With the Office of National Statistics recording an 8.8% annual rate of inflation on the CPI in July 2022 and with average energy bills likely to be up to 60% higher than last year, it is clear that—even with the recently announced support from Government—Britons are facing a harsh financial winter. Given the onslaught on family finances from so many directions, many voters are turning to the Government to relieve the strain on them by reducing the tax burden.
The latest research conducted by Redfield & Wilton Strategies finds that a majority of Britons think the Government should lower taxes (51%). This latest result represents a 13-point increase from February in the public’s preference for reducing taxation. Meanwhile, a preference for maintaining current tax levels has declined 12 points since February, with a quarter of voters (25%) currently supporting maintaining the current levels, compared to 37% on 2 February.
There is evidence of a generational divide on tax. Support for lowering taxes is highest among younger, working-age voters, with majorities of those aged 18-24 (54%), 25-34 (64%), and 35-44 (55%) in favour.
Voters nearing or beyond retirement age—perhaps due to their lower levels of income or perhaps anxious to ensure their pensions are funded—are far less likely to prefer reducing taxation and more likely to prefer maintaining present tax levels. Compared to the clear majorities in favour of reducing taxation in the younger age brackets, only 43% of those aged 55-64 and 47% of those aged 65+ support lowering taxes.
A plurality of voters (42%) believe that the government not only should lower taxes, but that it is also in a position to do so. Here there is an intriguing gender disparity, with men (48%) 12-points more confident that the government can lower taxes than women (36%). Here, too, there is a conspicuous age divide. While only 38% of 18-24-year-olds surveyed believe the government is in a position to lower taxes, a majority of 59% of those aged 65+ believe the same.
When presented with a list of proposed tax changes—some of which have been suggested during the Conservative leadership campaign—voters are consistently in favour of options which reduce their personal tax burden. Overwhelming majorities support cutting the standard rate of VAT from 20% to 12.5% (74%), cutting fuel duty by 10% (74%), scrapping the planned national insurance increase (62%), and immediately cutting the basic rate of income tax from 20% to 19% (62%).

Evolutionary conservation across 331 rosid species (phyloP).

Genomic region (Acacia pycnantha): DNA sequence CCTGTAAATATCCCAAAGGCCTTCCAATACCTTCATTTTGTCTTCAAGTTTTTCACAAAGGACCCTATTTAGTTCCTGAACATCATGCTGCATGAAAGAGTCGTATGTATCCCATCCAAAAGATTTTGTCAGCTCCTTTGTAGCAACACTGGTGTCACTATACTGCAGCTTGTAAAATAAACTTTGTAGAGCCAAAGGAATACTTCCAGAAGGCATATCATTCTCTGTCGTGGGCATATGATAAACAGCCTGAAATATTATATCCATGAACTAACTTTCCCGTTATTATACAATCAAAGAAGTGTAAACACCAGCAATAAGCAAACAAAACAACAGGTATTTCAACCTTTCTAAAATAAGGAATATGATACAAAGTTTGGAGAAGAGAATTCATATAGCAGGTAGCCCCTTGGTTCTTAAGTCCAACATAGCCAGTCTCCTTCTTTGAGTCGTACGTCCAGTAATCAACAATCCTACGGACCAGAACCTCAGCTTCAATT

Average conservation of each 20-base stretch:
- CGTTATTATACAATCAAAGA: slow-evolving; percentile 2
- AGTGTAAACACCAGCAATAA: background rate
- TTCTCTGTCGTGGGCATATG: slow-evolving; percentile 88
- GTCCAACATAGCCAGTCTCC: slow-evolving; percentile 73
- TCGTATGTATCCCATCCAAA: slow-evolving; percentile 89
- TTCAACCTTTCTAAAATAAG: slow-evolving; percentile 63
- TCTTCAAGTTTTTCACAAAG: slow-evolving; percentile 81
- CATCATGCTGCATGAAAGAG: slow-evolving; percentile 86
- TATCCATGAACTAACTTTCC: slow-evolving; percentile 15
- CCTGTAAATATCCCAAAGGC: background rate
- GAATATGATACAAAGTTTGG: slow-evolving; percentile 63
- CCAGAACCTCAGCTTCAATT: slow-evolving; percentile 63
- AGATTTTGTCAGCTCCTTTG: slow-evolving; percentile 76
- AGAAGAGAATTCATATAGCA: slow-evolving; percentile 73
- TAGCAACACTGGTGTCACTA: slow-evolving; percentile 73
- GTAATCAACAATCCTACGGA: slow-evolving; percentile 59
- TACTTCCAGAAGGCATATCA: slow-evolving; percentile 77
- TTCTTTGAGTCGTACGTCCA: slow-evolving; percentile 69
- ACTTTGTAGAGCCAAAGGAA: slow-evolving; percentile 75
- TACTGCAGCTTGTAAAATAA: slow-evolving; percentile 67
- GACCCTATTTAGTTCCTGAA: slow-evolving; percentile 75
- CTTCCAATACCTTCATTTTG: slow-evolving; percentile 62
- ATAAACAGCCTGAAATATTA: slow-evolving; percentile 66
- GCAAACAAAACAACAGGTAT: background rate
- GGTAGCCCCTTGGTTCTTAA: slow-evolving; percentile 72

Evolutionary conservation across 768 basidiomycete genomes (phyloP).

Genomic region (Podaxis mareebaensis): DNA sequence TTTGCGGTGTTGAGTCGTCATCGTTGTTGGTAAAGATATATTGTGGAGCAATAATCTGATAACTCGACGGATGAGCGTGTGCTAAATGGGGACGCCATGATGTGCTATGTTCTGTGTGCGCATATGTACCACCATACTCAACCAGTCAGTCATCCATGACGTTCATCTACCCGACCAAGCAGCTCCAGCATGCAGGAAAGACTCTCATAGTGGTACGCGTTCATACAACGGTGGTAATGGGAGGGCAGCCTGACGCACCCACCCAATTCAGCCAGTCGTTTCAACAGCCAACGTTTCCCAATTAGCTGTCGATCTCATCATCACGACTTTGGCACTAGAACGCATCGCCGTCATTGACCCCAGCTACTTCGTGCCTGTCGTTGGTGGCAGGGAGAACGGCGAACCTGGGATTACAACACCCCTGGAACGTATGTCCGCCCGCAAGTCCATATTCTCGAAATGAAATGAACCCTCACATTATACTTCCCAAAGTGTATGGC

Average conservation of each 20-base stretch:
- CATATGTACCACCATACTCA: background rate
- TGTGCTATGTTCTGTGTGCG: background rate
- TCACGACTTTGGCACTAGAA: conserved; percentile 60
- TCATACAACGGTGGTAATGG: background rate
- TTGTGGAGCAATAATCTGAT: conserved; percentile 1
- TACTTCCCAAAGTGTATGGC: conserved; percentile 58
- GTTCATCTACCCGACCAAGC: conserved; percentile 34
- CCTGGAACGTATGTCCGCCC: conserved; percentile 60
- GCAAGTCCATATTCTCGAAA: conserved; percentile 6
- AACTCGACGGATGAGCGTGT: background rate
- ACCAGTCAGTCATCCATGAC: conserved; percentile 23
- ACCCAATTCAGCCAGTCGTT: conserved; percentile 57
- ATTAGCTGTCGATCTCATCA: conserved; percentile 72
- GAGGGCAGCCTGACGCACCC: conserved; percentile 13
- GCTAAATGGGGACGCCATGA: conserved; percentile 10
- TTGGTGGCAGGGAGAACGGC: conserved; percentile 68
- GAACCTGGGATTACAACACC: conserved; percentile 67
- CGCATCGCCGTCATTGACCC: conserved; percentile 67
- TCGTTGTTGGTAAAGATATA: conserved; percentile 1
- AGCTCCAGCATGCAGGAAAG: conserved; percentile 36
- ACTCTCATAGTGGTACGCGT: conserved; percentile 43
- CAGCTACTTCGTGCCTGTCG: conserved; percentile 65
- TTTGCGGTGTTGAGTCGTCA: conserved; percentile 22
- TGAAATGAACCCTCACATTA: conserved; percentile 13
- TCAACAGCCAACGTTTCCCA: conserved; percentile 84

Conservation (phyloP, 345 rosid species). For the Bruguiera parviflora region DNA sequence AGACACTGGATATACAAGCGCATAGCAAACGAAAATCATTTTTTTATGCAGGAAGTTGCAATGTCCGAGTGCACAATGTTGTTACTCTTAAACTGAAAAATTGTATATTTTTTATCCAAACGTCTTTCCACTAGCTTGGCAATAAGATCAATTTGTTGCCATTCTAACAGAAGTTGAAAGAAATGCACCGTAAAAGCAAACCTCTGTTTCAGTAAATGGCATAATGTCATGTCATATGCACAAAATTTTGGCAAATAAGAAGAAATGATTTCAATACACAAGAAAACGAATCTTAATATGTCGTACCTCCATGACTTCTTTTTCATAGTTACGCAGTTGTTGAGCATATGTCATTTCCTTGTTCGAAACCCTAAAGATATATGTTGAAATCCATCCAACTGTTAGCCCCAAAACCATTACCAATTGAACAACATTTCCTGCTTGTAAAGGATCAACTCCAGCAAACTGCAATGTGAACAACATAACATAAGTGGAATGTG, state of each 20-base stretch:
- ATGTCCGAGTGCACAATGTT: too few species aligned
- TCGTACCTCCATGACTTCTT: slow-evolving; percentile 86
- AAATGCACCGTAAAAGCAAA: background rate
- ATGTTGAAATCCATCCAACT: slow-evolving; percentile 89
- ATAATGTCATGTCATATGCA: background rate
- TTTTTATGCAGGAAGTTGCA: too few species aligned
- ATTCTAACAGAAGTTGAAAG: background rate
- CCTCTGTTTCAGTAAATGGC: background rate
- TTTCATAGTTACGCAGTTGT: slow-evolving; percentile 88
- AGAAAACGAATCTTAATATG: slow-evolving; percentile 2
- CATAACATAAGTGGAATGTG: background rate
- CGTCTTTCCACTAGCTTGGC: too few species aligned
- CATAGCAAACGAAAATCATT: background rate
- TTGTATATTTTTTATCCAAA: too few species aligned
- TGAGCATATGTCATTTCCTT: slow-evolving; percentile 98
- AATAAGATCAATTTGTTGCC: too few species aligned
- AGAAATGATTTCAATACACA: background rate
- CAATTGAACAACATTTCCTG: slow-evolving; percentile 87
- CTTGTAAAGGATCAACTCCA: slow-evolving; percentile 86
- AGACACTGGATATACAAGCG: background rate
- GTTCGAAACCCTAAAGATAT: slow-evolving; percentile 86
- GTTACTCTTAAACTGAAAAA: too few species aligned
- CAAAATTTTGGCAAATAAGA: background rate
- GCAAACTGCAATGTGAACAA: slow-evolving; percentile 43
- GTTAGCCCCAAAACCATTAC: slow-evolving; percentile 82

On corporation tax, a plurality (43%) supports reversing the proposed increase in corporation tax from 19% to 25% (a key campaign pledge of Liz Truss during the Tory leadership campaign), while 34% would support going further than the Prime Minister has so far committed to do by reducing the corporation tax rate from its current 19% to 15%.
The National Insurance increase announced in April by then-Chancellor Rishi Sunak has aroused particular hostility, and Liz Truss made reversing the increase a central theme of her campaign for the conservative leadership. At her first Prime Minister’s Questions, she reaffirmed her intention to reverse the increase.
Yet, despite the overwhelming support for reversing the increase, voters give mixed responses on how much such a step would help them this winter. As many as a quarter of voters (25%) say a reversal will make no difference to their household budgets this winter. Nevertheless, 45% say it would make at least a small difference, and a fifth (20%) say it would make a huge difference.
As we’ve written recently, Liz Truss’s premiership will stand or fall on its ability to help see Britons through what is likely to be one of the most financially painful winters voters have experienced in decades. The perfect storm of stagnating wages, inflation, and a continent-wide energy crisis is seeing household budgets assailed from all sides. As a candidate for the Conservative leadership, Truss marked herself out as a tax-cutter, first-and-foremost. That reputation resonates with the current mood of the public, eager for tax relief to give their personal finances some breathing space.
Truss faces a choice in the months ahead: to pursue her instincts and go ahead with tax cuts or put aside her campaign promises as the public finances come under more serious long-term strain than previously anticipated. And while voters might favour tax cuts now, they also expect the government to fund public services adequately and to intervene directly with assistance if the cost-of-living crisis worsens. A winter of difficult decisions lies ahead for the Government she leads.